HC Deb 18 May 1953 vol 515 cc1830-3

Lords Amendments: In page 4, line 8, after "assignation," insert: whether made or granted before or after the passing of this Act.

Mr. H. Macmillan

I beg to move, "That this House doth agree with the Lords in the said Amendment."

I think it might be a good thing if we considered with this Amendment the Amendments in line 9, line 30 and line 34 as they all read together.

In the Bill it is of some importance now to provide that the right to receive compensation and the ownership of the land should as far as possible be kept in the same hands. Therefore, arrangements were made that assignments could not after the introduction of the Bill be made without the permission of the Central Land Board. There is now left the question of assignments made before the introduction of the new Bill, and they are governed by the operation of the rules under the 1947 Act.

It has been brought to our notice that in a certain number of cases there were assignments made under that Act, but notice was not given within the prescribed time—that is, by the end of last year. If those were not dealt with it would be necessary for the parties to go through the whole elaborate process of assignment all over again. Therefore, these Amendments say that there will be a month's grace in which they can go through the necessary procedure, notify the Board and thereby save a good deal of expense and trouble. We seek merely to provide that additional month's grace.

Mr. Dalton

It appears to me that these Amendments are in part, as the right hon. Gentleman has said, intended to make sure that we do not incur unnecessary delays, and for the rest it seemed to me before the right hon. Gentleman's explanation that they were a slight improvement in the prose style of the Bill, and from that point of view we welcome the Amendments. For my part, I raise no objection.

Lords Amendment: In page 4, line 28, leave out "has," and insert: merges by virtue of the same instrument or as part of the same transaction or has already.

Mr. H. Macmillan

I beg to move, "That this House doth agree with the Lords in the said Amendment."

This is a slightly different point. The purpose of this Amendment is almost of a drafting character. It slightly widens the categories of case in which an assignment of a claim made after 18th November last will not require the positive approval of the Central Land Board so long as the formal notice is given within one month of the assignment. It is necessary to do this for purely legal and technical reasons, to deal with all possible classes of interest holders, whether freeholders, leaseholders, or others, and it covers a rather small but important legal point which is almost one of drafting.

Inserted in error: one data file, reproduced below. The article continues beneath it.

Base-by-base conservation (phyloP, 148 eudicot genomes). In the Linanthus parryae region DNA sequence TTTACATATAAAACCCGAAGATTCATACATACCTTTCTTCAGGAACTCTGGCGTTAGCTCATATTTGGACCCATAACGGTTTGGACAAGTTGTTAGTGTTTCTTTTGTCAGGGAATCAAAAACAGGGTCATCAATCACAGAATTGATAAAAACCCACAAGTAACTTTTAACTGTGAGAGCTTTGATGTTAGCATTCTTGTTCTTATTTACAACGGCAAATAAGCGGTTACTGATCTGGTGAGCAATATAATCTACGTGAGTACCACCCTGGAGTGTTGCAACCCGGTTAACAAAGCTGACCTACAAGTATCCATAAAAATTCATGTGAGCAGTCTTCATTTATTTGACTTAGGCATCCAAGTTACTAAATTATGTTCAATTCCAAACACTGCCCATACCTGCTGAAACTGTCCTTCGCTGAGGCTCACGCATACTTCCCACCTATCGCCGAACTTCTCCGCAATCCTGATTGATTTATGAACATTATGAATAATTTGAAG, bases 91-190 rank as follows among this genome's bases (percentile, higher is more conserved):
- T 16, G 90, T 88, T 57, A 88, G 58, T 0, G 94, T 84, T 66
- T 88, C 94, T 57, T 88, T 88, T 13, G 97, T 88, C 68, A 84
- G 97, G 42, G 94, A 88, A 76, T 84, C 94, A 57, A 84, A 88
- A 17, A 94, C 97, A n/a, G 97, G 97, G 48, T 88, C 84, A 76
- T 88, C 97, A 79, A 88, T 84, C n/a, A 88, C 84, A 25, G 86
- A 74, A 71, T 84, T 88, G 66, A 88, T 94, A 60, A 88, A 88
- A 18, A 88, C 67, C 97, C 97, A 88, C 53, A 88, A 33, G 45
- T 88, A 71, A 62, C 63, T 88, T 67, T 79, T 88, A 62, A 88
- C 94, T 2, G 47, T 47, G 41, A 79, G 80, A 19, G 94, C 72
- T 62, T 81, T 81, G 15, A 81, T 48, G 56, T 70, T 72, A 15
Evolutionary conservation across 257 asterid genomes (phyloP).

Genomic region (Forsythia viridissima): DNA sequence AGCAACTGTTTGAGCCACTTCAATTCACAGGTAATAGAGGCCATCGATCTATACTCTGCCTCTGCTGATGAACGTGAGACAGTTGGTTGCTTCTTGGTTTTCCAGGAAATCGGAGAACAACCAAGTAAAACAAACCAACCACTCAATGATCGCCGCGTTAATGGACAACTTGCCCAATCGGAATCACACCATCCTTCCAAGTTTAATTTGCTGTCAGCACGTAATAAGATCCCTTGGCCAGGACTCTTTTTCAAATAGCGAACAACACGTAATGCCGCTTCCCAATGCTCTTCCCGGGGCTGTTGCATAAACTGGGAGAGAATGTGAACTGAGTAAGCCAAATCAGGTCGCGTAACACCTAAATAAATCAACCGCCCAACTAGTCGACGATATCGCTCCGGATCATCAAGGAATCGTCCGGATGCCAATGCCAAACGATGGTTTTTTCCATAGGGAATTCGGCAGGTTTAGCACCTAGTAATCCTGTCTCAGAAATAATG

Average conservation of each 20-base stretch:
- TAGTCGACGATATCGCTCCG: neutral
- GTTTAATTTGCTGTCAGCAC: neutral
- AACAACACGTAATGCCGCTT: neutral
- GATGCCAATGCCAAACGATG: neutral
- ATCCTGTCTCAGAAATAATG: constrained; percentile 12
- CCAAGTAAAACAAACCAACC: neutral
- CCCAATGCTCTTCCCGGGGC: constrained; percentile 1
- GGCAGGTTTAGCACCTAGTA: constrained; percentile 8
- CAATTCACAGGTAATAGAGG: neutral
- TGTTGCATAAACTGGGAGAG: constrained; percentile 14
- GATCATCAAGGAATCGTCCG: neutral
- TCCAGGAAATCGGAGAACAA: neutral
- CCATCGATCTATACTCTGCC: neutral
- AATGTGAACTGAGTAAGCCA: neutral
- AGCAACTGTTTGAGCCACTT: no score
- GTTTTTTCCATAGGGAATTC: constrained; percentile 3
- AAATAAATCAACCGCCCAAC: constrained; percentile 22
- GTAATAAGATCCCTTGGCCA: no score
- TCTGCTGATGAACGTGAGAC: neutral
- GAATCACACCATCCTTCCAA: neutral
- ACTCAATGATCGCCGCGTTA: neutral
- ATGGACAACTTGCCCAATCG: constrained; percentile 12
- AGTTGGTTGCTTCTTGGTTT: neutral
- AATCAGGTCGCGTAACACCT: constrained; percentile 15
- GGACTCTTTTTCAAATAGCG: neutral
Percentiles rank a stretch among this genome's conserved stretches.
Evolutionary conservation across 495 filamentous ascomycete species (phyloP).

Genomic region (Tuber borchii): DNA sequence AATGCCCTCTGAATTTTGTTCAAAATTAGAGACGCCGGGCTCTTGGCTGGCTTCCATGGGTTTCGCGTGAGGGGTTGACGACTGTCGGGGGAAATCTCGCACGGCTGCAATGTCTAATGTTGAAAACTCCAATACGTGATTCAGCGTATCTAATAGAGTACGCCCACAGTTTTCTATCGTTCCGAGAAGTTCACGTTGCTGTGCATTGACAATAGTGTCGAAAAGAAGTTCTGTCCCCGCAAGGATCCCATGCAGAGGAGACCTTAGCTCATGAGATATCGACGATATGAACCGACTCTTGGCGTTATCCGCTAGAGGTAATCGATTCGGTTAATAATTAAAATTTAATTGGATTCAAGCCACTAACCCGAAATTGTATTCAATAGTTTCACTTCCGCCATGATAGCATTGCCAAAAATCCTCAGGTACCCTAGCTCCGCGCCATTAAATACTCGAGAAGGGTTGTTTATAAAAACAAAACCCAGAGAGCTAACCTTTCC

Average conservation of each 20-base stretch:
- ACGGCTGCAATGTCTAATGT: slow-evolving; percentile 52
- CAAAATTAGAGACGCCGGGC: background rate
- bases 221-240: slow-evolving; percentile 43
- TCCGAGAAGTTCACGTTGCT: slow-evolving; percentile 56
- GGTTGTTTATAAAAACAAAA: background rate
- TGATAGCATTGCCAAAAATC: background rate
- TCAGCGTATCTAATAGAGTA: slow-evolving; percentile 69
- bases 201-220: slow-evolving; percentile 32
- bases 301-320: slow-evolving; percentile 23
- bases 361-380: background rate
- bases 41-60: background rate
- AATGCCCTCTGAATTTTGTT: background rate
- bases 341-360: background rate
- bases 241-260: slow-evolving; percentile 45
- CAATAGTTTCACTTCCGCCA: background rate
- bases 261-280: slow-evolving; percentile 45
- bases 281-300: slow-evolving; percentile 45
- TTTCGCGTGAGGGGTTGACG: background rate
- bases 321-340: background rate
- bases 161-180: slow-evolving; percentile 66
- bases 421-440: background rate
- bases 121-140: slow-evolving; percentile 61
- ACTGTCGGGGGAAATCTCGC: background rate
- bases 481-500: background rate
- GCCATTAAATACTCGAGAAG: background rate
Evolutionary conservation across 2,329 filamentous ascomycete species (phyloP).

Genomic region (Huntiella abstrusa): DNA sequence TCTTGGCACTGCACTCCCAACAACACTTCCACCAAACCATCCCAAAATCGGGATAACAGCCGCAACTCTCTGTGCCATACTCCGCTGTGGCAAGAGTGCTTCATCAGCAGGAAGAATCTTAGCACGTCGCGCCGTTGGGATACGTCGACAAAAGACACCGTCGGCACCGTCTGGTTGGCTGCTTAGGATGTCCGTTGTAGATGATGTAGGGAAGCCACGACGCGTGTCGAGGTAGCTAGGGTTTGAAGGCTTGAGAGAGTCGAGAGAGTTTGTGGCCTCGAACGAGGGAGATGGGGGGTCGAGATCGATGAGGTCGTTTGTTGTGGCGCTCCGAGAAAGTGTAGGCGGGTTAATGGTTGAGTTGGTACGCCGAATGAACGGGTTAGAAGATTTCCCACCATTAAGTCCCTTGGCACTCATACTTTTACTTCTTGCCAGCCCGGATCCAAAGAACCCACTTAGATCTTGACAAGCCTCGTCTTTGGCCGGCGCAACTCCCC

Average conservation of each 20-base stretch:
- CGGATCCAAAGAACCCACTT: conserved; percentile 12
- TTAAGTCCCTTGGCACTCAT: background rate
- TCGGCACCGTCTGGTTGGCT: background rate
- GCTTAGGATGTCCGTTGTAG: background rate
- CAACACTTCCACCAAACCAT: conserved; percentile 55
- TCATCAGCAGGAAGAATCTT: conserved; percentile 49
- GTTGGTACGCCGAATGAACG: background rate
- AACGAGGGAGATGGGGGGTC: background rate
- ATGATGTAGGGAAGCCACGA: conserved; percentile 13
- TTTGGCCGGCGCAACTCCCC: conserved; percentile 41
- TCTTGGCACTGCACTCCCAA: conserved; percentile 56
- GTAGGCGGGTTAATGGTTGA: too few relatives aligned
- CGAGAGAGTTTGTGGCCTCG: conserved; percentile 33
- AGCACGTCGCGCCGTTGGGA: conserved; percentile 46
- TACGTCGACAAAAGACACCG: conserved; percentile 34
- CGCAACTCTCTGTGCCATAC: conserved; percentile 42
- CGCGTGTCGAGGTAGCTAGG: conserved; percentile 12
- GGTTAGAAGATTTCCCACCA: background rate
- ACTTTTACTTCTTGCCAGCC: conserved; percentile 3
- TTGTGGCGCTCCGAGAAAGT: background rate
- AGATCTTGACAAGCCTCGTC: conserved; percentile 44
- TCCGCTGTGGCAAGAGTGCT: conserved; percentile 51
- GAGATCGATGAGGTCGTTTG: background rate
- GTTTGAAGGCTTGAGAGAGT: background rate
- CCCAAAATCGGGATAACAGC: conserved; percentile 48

Lords Amendment: In page 5, leave out lines 38 to 44.

10.15 p.m.

Mr. H. Macmillan

I beg to move, "That this House doth agree with the Lords in the said Amendment."

This Amendment goes together with the following one, in page 6, line 8, at the end to insert: (3) Where—

  1. (a) any sum or sums has or have been paid before the passing of this Act by way of development charge in respect of any development of land within the meaning of the Town and Country Planning Act, 1947, or of the Town and Country Planning (Scotland) Act, 1947; and
  2. (b) after the payment, compensation has been or falls to be paid to a person under subsection (1) of section twenty-two of the first mentioned Act or under subsection (1) of section twenty of the second mentioned Act in respect of loss or damage consisting of the depreciation in value of his interest in that land by virtue of the revocation or modification of permission for that development; and
  3. (c) but for the provisions of this subsection, the said sum or sums would have fallen to be repaid to that person under section one of this Act,
    • the repayment of the said sum or sums under the said section one shall be restricted to the amount, if any, by which it or they exceeds or together exceed the said compensation."
The Amendments are designed to remedy what would otherwise be an unfair provision in the set of provisions designed to prevent double payment. It was necessary to provide that somebody who had suffered injury and had made a claim should not be paid twice on the same account. That is why these provisions against double payment appear in these Clauses. It has been pointed out, however, that as the Bill stood payment of a small sum by way of compensation, in a case where planning permission was slightly modified—where, perhaps, a small injury had been suffered and a small payment had been made—would, without these words, have disqualified the recipient from receiving repayment of a much larger sum paid by way of development charge.

It would obviously be unfair if, having received some small compensation for a small part of the injury, a person were to be precluded from being compensated for the whole, so it is provided that if compensation of a greater amount is made that which has already been paid shall be deducted. The total compensation will therefore exactly match the amount of injury. If a person had received £50 and his final claim was assessed at £500 he would get £450.

Mr. A. J. Irvine (Liverpool, Edge Hill)

Is it clear that this provision applies only in cases where development charge has been paid before 18th November, 1952, but development has not been commenced before that date?

Mr. Macmillan

I am glad the hon. Member has asked that question, because it covers a point which I should have dealt with. In Clause 1 provision is made for the repayment of development charge in cases where no part of the development had been begun before 18th November, 1952. That gave rise to the possibility of this double payment. The hon. Member is quite correct in his interpretation of the result of this Amendment.

Remaining Lords Amendments agreed to.

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